said, that the hon. and gallant Member for Roscommon (Colonel French) had described the course which he (Lord Elcho) had pursued in this matter as an extraordinary one. Feeling that to a certain extent it was so, and admitting the justice of that remark, he must ask the kind indulgence of the House while he endeavoured to show that it was by a sense of public duty alone that he had been actuated in the course which he had taken. It was the more necessary that he should do so, because his motives had been subjected to misconstruction both by the profession and by the public out of doors, and it had been stated freely that his only object was either to obstruct medical reform or to rival his hon. and learned Friend the Member for Newcastle (Mr. Headlam) as a medical reformer. Now, with respect to obstructing medical reform, he assured the House that he was much too sensible of the necessity of some measure of reform with reference to the medical profession to throw any impediment in the way of it. The anomalies at present were so great and so injurious that he had long felt it to be desirable that some measure of reform should be carried into operation. He would just mention to the House three of the anomalies of the present system. In the City of Edinburgh there was a distinguished professional man, Professor Simpson, who was, perhaps, as eminent a man in his branch of the profession as any one in the kingdom. He was physician to Her Majesty in Scotland; but, under the present state of the law, if he were to be called to London in consultation with any of Her Majesty's physicians on the subject of Her Majesty's health, he would be liable to be prosecuted for practising within seven miles of London. Such of the population as resided within seven miles of the metropolis were the property of the Royal College of Physicians of London; that was their hunting ground; and if any medical man from Dublin or Edinburgh came to attend a gentleman in London with whose constitution he was acquainted, he would be liable to be prosecuted. Again, the degree of the London University was deservedly considered one of the highest medical diplomas in the world; and a London University graduate might practise in any part of Great Britain except within seven miles of the very place where was situated the University from which he obtained his degree. The third anomaly was that the Archbishop of Canterbury possessed the power of granting medical degrees without examination. The hon. Member for Finsbury (Mr. T. Duncombe) had quoted the analogy of the hackney cabmen with respect to registration. He (Lord Elcho) would follow up the figure, and he said that the present state of the law with regard to the medical profession was as absurd as if the cabmen in Palace Yard, with certain badges round their necks, could only convey hon. Gentlemen to Belgrave Square, and that those who asked to go to Hanover Square must procure a cab from some other quarter. So far from wishing to rival his hon. and learned Friend as a medical reformer, it would be sufficient to state that when his hon. and learned Friend gave notice of his Bill, he (Lord Elcho) asked him if it were the same as that which had been amended by the Select Committee on which they had both sat last Session, stating that, if it were so, any sort of assistance which he could give him was at his service; and it was only upon finding that his hon. and learned Friend's Bill was not the amended Bill of the Committee, but the very same Bill, with the exception of some alteration in the constitution of the council, which his hon. and learned Friend had brought in at the commencement of 1856, that he determined to oppose it. He did not pretend to be a more practical man than others, but he ventured to think that if they wished to pass a good measure of medical reform, the practical course would be to take up the Bill in the amended state in which it had been left by the Committee at the end of 1856, and not to take it up as it had been introduced at the beginning of 1856. He (Lord Elcho) stood by the Bill of the Committee, and he asked the House to reject the Bill of his hon. and learned Friend, with the view of substituting in its place the Bill of the Select Committee; because, whatever the fate of the Committee's Bill might be, he ventured to predict that the Bill of his hon. and learned Friend could not pass into a law. No less than three pages of the Parliamentary notice paper last year were filled with notices of Amendments upon the Bill of his hon. and learned Friend as originally introduced. Altogether there were fifty-one Amendments on the paper, and inasmuch, as every principle of that Bill, which was objected to at that time, was to be found, if possible in a more aggravated form, in the present Bill, he left the House to judge what chance it would ever have of passing into a law. He wished to discuss this question upon some broad and intelligible principle, because it appeared to him that such was the rule which they ought to lay down for themselves upon the second reading of a measure, in preference to dealing too much with matters of detail. But first let him read to the House the names of the hon. Members who composed the Select Committee of last Session. The Members were Mr. Cowper (in the chair), Mr. Headlam, Mr. Brady, Mr. Craufurd, Sir W. Heathcote, Mr. Napier, Lord R. Grosvenor, Mr. Black, Colonel Dunne, Mr. Bell, Mr. Strutt (the present Lord Belper), Mr. A. Hastie, Mr. Percy, Mr. Howard, and Lord Elcho. He considered that Committee to have been fairly constituted. Upon it were the three hon. Members whose names were on the back of the Bill of his hon. and learned Friend, and altogether he believed that there was no improper element in it. He had never sat upon a more unanimous Committee. Indeed, so unanimous had they been "upstairs," that he had ventured to express a hope that their proceedings in the House upon the subject of medical reform would be characterized by equal unanimity; and, with the exception of Colonel Dunne, who was no longer a Member of the House, they all agreed to support one another upon the question, sinking all minor differences in the hope of getting the Bill through. To return now to the question of principle. The principle of the Bill of his hon. and learned Friend was that of giving a monopoly on the subject of medical education to the medical corporations. Upon that ground he (Lord Elcho) was opposed to the Bill now; upon that ground he had been opposed to it last year; and upon that ground he should continue to be opposed to it so long as it contained the principle in question. At the present moment there were twenty-one licensing bodies in the United Kingdom, Of those, eleven were universities, and nine were corporations, the twenty-first being the Archbishop of Canterbury. His hon. and learned Friend in his Bill gave the whole licensing power to the corporations, and to the corporations alone. It was true that in the council he gave a certain amount of power to the Universities, but even in the council the proportion given to the Universities was not fair in comparison with the number given to the corporations. By the Bill of his hon. and learned Friend also every member of an University was compelled, before he could be recognized, to be examined by one of those corporations. Moreover, he was compelled to join one of those corporations, and there was an extraordinary clause in the Bill which obliged every gentleman who had passed the necessary examination to reside two years in one country before he could he registered in another. The only reason for that, so far as he had been able to ascertain it, was this. There had always existed a certain degree of jealousy of Scotchmen and Scotch doctors, and even the cheers of that House when expressions of a depreciatory character with respect to Scotchmen were made use of, evidenced that the feeling still existed. It had been shown by Smollet in Roderick Random, for Roderick Random when he went up for examination before the College of Surgeons in London was asked where he came from. "From Scotland," was the reply. "Of course—none but Scotchmen come here—you Scotchmen overspread us as the locusts did Egypt." Scotchmen, however, in this respect followed a natural law, for he (Lord Elcho) well remembered that the late Dr. Buckland in his lectures at Oxford related as a curious fact that the footprints of the palæontological tortoise invariably tended southwards, and that there was no instance of their footprints tending northwards—a remarkable illustration of the tendency of Scotchmen to go south and never to return! Scotch doctors, however, went through as strict an examination and stood as high in the world of science as gentle men who had received diplomas from English Colleges. To justify the principle of his hon. and learned Friend, that the whole power should be given to the corporations and taken from the Universities, his hon. and learned Friend should show, ns the hon. Member for Oxford (Mr. Neate) had endeavoured to do, that monopoly would; work well for the public. The hon. Member for Oxford stated that he did not see why the medical profession should not regulate itself in the same way as the clerical and legal professions did. He (Lord Elcho) was not aware that the medical profession held the doctrine of apostolical succession from Galen and Hippocrates, unless, perhaps, those members did so who had received their degree from the Archbishop of Canterbury; and as regarded the legal analogy, he made hold to say, even in the presence of so many luminaries of the law, that the opinion had long prevailed, among laymen at all events, that distinguished as that profession was, still it might have been improved if admission to its ranks had been obtained, not by the payment of fees only, and by the aptitude of the stomach to digest a certain number of dinners, but by some system of practical examination upon the practice and theory of the law in its different branches. The right hon. Gentleman the Member for Dublin University (Mr. Napier), was so sensible of the objection to the manner hi which the legal societies admitted members to the legal profession, in consequence of having eaten so many dinners in hall, that he moved for the appointment of a Royal Commission on the subject. They had not to do with theory, but with what has been, and is, the practice. They found the practice of licensing universally exercised by the Universities. It existed in the case of the Oxford and Cambridge Universities, and it practically existed in the case of the Scotch and Dublin Universities, and in the case of the Queen's Colleges. This right on the part of the former Universities dated from ancient times, and they had a recent instance of the recognition of that right in a Bill which in 1854 passed through that House, for the purpose of extending to London graduates in the unfortunate position he had referred to the same rights and privileges which were extended to those of the Universities of Oxford and Cambridge. It was an extraordinary fact, too, that among the warmest supporters of that Bill sanctioning the principle that University degrees should give a licence for practice was the hon. and learned Member for Newcastle himself, who supported an Amendment to the effect that the University of Durham should be put on the same footing. Therefore, he repeated that, as regards this country, the principle was founded on old charters, and was sanctioned so recently as 1854 that Universities might grant licences for practice. What was the state of things on the Continent? In France the sole licensing power was the University of Paris; in Germany it was not the profession, but a Government Board which licensed; and in Italy the same rule held good. The right of the Scotch Universities to grant medical degrees originated in bulls of the Popes, subsequently confirmed by; Statute, in which it was stated that the same rights, privileges, and immunities were conceded as were held by the Universities of Paris and Bologna. If, then, this had been the practice both at home and abroad, he thought sonic strong ground should be shown why, when it was attempted to remedy the defects of the medical profession in these liberal and anti-monopoly days, a monopoly should not only be perpetuated, but that the holders of that monopoly should have privileges given them which they had not heretofore possessed. Had this practice worked badly, and were the University medical degrees so inferior to those given by the medical corporations? On this point he would read a letter sent by Dr. Reid, the Examiner of the University of St. Andrew's, to the Committee which sat in 1847. Mr. Lawrence, a distinguished member of the College of Surgeons, had stated that the St. Andrew's degrees were valueless, and that he would not trust the smallest union to the charge of a medical officer who only held a St. Andrew's degree. Dr. Reid thereupon wrote to the Committee a letter in which he stated, speaking of St. Andrew's medical degrees— No degree is granted without a regular and stringent examination, in accordance with regulations in force since 1826. In 1840 there were thirty candidates, of whom six were rejected; of the six rejected one possessed no diploma, four were members of the Royal College of Surgeons of London, and one was a licentiate of the Royal College of Surgeons of Edinburgh. In three years previous to 1845 there were seventy-one candidates, of whom twelve were rejected; of the twelve rejected, six, or one-half were members of the Royal College of Surgeons of London; Borne of them also held the diploma of the Apothecaries' Company. In 1846, out of five licentiates of the Royal College of Surgeons of Edinburgh who presented themselves, three were remitted to their studies. In 1847 there were forty-nine candidates, of whom eleven were rejected; of the rejected, seven were members of the Royal College of Surgeons of London, one licentiate of the Royal College of Surgeons of Edinburgh, one licentiate of the Dublin Apothecaries' Company; some of them likewise were licentiates of the London Apothecaries' Company. The fact was that no practical examination in surgery was required at the College of Surgeons, although cases of hernia, fractures, and cases of that kind which required experience, were the class of cases which generally came before surgeons. What, he asked, were these medical corporations? They were merely mediæval guilds, like those of the grocers, shoemakers, and other municipal institutions dating from the same time; but the existence of old charters giving the Universities the right of licensing showed clearly that they possessed the right long before these medical corporations. At that time all learning, whether legal or medical, was centred in the Universities, the Members being ecclesiastics. In 1163 a law was passed which forbade the shedding of blood by ecclesiastics, and in consequence of that law the ecclesiastics selected the barbers, who shaved their heads to bleed for them, and that was the origin of the Barber-Surgeons' Corporation. Hon. Gentlemen in their walks, not at the west end but in out-of-the-way parts of London, had perhaps seen over a barber's shop a pole painted in various colours, but might not be aware what it was intended to represent. The pole represented the wand formerly held by a patient when undergoing the operation of bleeding, and the stripes round the pole represented the ribands by which the patient's arm was bound up. The connection between the barbers and the surgeons was particularly exemplified by the shield of the Edinburgh Royal College of Surgeons, which up to last year bore on it the emblems of shaving—razors, and so forth. On turning to The Encyclopœdia he found that in the time of Henry VIII. the physicians, and also the barber-surgeons of London, were incorporated, and those two bodies over stepped their jurisdiction by prosecuting those who did not belong to either, so that it became necessary to pass an Act in 1543 for the protection of the irregular practitioners. In 1606, James I. incorporated the apothecaries, uniting with them the grocers, and they also began to prosecute as soon as they had obtained their privileges. He had now shown the House the origin of these medical corporations, and their true character was to be found in the Act of Henry VIII., which enacted— Whereas it was enacted that no person within the city of London, nor within seven miles of the same, should take upon him to exercise and occupy as a physician or surgeon, except he be first examined, approved, and admitted by the Bishop of London and others; sithence the making of which said Act the Company and Fellowship of Surgeons of London, minding only their own lucres and nothing the profit or ease of the diseased or patient, have sued, troubled, and vexed divers honest persons (as well men as women) whom God hath endued with the knowledge of the nature, kind, and operation of certain herbs, roots, and waters, and yet the same persons have not taken anything for their pains or cunning, but have ministered the same for God's sake and charity; and it is now well known that surgeons admitted will do no cure to any person, but where they shall know to be rewarded with a greater sum than the cure extendeth unto, for, in case they would minister their cunning to sore people unrewarded, there should not so many rot and perish to death as daily do for lack of surgeons. The same character was to be found in the preamble of the hon. and learned Gentleman's Bill. Now, he asked hon. Members whether, in 1857, they found old corporations, such as the city of London for instance, managing the affairs with which; they were intrusted so well that they would grant to those medical corporations, the relics of ancient guilds, powers which they had not heretofore possessed? It was asked, not that they should have a fair share of power—to which he should not object—but that they should have a complete monopoly. It was on these grounds that he asked the House to reject the Bill of his hon. and learned Friend, As it might be for the convenience of the House to have but one discussion on both the medical Bills standing on the Orders of the Day, he should now say something in support of that Bill which he asked the House to substitute for the Bill of the hon. and learned Gentleman. The reasons which induced him to bring that Bill forward he had already stated to the House, Both Bills had the same object, that of medical reform.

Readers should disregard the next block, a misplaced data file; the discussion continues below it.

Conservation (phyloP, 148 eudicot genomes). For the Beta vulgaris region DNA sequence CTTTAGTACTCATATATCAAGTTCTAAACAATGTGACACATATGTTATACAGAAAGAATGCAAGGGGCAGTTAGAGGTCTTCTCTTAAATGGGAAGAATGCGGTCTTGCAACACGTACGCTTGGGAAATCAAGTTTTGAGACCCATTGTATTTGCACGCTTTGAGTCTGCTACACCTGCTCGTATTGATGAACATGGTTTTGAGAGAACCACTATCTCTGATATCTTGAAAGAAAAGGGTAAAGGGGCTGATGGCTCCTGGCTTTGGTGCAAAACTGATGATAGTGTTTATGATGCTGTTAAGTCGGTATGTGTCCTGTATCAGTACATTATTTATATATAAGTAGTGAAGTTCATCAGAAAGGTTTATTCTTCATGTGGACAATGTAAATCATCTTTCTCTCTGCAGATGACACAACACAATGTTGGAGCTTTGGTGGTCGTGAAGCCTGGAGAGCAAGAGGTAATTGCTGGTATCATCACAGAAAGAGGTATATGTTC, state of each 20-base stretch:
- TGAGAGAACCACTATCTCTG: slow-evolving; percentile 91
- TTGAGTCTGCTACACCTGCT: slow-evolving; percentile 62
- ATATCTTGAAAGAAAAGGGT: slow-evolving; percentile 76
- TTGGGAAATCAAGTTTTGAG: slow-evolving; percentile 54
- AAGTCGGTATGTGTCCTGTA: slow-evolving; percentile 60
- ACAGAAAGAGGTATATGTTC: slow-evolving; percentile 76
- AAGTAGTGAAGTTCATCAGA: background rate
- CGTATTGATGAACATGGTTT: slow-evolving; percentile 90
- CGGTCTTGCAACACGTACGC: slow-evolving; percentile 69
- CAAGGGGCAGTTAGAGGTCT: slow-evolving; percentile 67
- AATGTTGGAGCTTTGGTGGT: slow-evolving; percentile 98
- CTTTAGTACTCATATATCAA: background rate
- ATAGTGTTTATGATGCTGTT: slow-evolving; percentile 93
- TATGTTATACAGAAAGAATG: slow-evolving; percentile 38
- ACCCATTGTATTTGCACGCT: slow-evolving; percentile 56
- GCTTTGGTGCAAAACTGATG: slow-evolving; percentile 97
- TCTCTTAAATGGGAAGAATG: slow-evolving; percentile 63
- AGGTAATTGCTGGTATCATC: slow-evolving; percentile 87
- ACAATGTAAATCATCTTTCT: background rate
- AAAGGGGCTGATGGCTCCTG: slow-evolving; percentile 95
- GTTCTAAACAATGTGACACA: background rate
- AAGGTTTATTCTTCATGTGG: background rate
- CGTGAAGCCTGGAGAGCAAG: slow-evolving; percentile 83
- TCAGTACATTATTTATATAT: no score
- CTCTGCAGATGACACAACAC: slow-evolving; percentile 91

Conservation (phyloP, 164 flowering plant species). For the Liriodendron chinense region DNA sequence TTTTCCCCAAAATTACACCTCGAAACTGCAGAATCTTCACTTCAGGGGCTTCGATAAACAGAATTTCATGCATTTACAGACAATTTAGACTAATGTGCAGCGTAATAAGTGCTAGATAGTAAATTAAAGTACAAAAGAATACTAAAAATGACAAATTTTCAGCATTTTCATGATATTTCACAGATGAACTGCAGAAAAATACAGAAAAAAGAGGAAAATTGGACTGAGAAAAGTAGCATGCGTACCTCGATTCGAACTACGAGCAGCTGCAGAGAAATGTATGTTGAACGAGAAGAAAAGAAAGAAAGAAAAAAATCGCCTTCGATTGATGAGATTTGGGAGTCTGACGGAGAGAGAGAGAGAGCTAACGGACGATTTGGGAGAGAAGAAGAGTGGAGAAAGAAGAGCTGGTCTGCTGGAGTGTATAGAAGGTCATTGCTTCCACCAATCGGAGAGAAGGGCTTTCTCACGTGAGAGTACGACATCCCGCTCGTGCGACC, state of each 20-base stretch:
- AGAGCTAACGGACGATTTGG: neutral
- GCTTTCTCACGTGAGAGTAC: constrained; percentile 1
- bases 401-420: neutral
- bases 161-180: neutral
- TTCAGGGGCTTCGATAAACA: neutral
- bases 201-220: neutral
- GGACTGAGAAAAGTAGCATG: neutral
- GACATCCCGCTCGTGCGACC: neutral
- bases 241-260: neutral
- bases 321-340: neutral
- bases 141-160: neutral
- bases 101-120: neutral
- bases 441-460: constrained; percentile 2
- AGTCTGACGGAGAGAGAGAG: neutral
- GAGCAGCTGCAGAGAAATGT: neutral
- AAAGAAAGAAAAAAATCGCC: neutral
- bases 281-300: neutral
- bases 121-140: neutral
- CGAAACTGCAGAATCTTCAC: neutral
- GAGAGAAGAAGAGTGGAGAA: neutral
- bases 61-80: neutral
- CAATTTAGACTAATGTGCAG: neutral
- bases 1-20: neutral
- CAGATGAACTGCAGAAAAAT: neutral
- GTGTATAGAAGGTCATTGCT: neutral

MR. T. DUNCOMBE rose to order, He thought it irregular to discuss during the consideration of one Bill the merits of another standing in the business of the day.